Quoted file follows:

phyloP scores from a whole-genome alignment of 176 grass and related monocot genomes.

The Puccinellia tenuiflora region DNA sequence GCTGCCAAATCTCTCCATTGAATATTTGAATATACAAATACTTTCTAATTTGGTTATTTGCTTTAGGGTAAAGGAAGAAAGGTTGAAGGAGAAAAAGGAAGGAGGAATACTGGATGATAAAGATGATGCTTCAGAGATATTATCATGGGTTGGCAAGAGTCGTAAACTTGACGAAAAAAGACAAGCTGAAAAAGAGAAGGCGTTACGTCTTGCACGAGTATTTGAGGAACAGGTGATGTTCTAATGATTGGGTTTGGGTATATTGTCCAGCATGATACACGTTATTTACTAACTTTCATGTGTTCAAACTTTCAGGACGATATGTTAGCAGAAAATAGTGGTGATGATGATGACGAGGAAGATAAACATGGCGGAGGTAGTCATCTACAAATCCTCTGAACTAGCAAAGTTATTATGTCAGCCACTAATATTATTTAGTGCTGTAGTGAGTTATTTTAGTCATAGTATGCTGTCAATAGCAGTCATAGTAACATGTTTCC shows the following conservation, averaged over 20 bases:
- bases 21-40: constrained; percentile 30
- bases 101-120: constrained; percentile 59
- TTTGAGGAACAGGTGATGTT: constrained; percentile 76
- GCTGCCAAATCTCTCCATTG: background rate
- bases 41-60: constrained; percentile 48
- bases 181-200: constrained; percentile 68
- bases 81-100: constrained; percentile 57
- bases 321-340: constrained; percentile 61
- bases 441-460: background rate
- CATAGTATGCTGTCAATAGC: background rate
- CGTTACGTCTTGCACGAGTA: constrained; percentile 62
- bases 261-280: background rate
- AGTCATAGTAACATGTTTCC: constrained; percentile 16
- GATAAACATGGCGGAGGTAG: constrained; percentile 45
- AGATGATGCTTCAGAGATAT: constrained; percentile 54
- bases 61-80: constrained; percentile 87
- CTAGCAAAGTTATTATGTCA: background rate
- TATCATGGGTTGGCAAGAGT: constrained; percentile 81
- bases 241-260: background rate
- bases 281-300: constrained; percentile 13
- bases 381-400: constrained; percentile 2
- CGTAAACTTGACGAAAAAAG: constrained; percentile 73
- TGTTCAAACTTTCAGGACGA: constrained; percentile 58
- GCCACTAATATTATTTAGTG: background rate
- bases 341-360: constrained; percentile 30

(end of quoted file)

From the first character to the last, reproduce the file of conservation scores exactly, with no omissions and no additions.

phyloP scores from a whole-genome alignment of 176 grass and related monocot genomes.

The Puccinellia tenuiflora region DNA sequence GCTGCCAAATCTCTCCATTGAATATTTGAATATACAAATACTTTCTAATTTGGTTATTTGCTTTAGGGTAAAGGAAGAAAGGTTGAAGGAGAAAAAGGAAGGAGGAATACTGGATGATAAAGATGATGCTTCAGAGATATTATCATGGGTTGGCAAGAGTCGTAAACTTGACGAAAAAAGACAAGCTGAAAAAGAGAAGGCGTTACGTCTTGCACGAGTATTTGAGGAACAGGTGATGTTCTAATGATTGGGTTTGGGTATATTGTCCAGCATGATACACGTTATTTACTAACTTTCATGTGTTCAAACTTTCAGGACGATATGTTAGCAGAAAATAGTGGTGATGATGATGACGAGGAAGATAAACATGGCGGAGGTAGTCATCTACAAATCCTCTGAACTAGCAAAGTTATTATGTCAGCCACTAATATTATTTAGTGCTGTAGTGAGTTATTTTAGTCATAGTATGCTGTCAATAGCAGTCATAGTAACATGTTTCC shows the following conservation, averaged over 20 bases:
- bases 21-40: constrained; percentile 30
- bases 101-120: constrained; percentile 59
- TTTGAGGAACAGGTGATGTT: constrained; percentile 76
- GCTGCCAAATCTCTCCATTG: background rate
- bases 41-60: constrained; percentile 48
- bases 181-200: constrained; percentile 68
- bases 81-100: constrained; percentile 57
- bases 321-340: constrained; percentile 61
- bases 441-460: background rate
- CATAGTATGCTGTCAATAGC: background rate
- CGTTACGTCTTGCACGAGTA: constrained; percentile 62
- bases 261-280: background rate
- AGTCATAGTAACATGTTTCC: constrained; percentile 16
- GATAAACATGGCGGAGGTAG: constrained; percentile 45
- AGATGATGCTTCAGAGATAT: constrained; percentile 54
- bases 61-80: constrained; percentile 87
- CTAGCAAAGTTATTATGTCA: background rate
- TATCATGGGTTGGCAAGAGT: constrained; percentile 81
- bases 241-260: background rate
- bases 281-300: constrained; percentile 13
- bases 381-400: constrained; percentile 2
- CGTAAACTTGACGAAAAAAG: constrained; percentile 73
- TGTTCAAACTTTCAGGACGA: constrained; percentile 58
- GCCACTAATATTATTTAGTG: background rate
- bases 341-360: constrained; percentile 30